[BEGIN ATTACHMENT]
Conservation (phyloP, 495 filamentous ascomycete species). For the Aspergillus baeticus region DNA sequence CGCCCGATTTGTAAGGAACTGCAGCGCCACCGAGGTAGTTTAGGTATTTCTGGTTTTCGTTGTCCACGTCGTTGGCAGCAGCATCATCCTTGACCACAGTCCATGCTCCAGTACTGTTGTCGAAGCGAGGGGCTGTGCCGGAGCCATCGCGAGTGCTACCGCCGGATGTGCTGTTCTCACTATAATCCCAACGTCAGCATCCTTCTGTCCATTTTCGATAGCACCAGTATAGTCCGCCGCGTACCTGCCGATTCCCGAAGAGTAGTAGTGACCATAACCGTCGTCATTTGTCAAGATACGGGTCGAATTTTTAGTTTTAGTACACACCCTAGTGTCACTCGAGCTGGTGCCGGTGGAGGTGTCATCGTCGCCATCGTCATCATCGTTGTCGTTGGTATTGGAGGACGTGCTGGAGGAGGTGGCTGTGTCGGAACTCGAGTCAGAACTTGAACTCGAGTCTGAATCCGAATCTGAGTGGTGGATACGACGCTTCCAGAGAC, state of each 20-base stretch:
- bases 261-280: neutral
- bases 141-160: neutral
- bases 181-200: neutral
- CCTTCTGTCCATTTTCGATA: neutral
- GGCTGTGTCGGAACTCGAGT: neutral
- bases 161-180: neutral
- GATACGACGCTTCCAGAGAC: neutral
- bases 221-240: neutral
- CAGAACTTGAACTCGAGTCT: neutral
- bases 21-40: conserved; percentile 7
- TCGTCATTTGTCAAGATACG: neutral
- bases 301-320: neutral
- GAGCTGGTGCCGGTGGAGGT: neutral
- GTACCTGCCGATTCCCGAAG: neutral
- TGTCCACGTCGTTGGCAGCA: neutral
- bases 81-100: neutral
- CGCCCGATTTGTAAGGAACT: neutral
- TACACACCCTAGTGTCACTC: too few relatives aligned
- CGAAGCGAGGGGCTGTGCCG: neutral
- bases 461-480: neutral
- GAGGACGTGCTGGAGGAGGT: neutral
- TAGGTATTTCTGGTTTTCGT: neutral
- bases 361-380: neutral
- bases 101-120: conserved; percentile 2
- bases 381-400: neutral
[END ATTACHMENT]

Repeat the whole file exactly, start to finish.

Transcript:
Conservation (phyloP, 495 filamentous ascomycete species). For the Aspergillus baeticus region DNA sequence CGCCCGATTTGTAAGGAACTGCAGCGCCACCGAGGTAGTTTAGGTATTTCTGGTTTTCGTTGTCCACGTCGTTGGCAGCAGCATCATCCTTGACCACAGTCCATGCTCCAGTACTGTTGTCGAAGCGAGGGGCTGTGCCGGAGCCATCGCGAGTGCTACCGCCGGATGTGCTGTTCTCACTATAATCCCAACGTCAGCATCCTTCTGTCCATTTTCGATAGCACCAGTATAGTCCGCCGCGTACCTGCCGATTCCCGAAGAGTAGTAGTGACCATAACCGTCGTCATTTGTCAAGATACGGGTCGAATTTTTAGTTTTAGTACACACCCTAGTGTCACTCGAGCTGGTGCCGGTGGAGGTGTCATCGTCGCCATCGTCATCATCGTTGTCGTTGGTATTGGAGGACGTGCTGGAGGAGGTGGCTGTGTCGGAACTCGAGTCAGAACTTGAACTCGAGTCTGAATCCGAATCTGAGTGGTGGATACGACGCTTCCAGAGAC, state of each 20-base stretch:
- bases 261-280: neutral
- bases 141-160: neutral
- bases 181-200: neutral
- CCTTCTGTCCATTTTCGATA: neutral
- GGCTGTGTCGGAACTCGAGT: neutral
- bases 161-180: neutral
- GATACGACGCTTCCAGAGAC: neutral
- bases 221-240: neutral
- CAGAACTTGAACTCGAGTCT: neutral
- bases 21-40: conserved; percentile 7
- TCGTCATTTGTCAAGATACG: neutral
- bases 301-320: neutral
- GAGCTGGTGCCGGTGGAGGT: neutral
- GTACCTGCCGATTCCCGAAG: neutral
- TGTCCACGTCGTTGGCAGCA: neutral
- bases 81-100: neutral
- CGCCCGATTTGTAAGGAACT: neutral
- TACACACCCTAGTGTCACTC: too few relatives aligned
- CGAAGCGAGGGGCTGTGCCG: neutral
- bases 461-480: neutral
- GAGGACGTGCTGGAGGAGGT: neutral
- TAGGTATTTCTGGTTTTCGT: neutral
- bases 361-380: neutral
- bases 101-120: conserved; percentile 2
- bases 381-400: neutral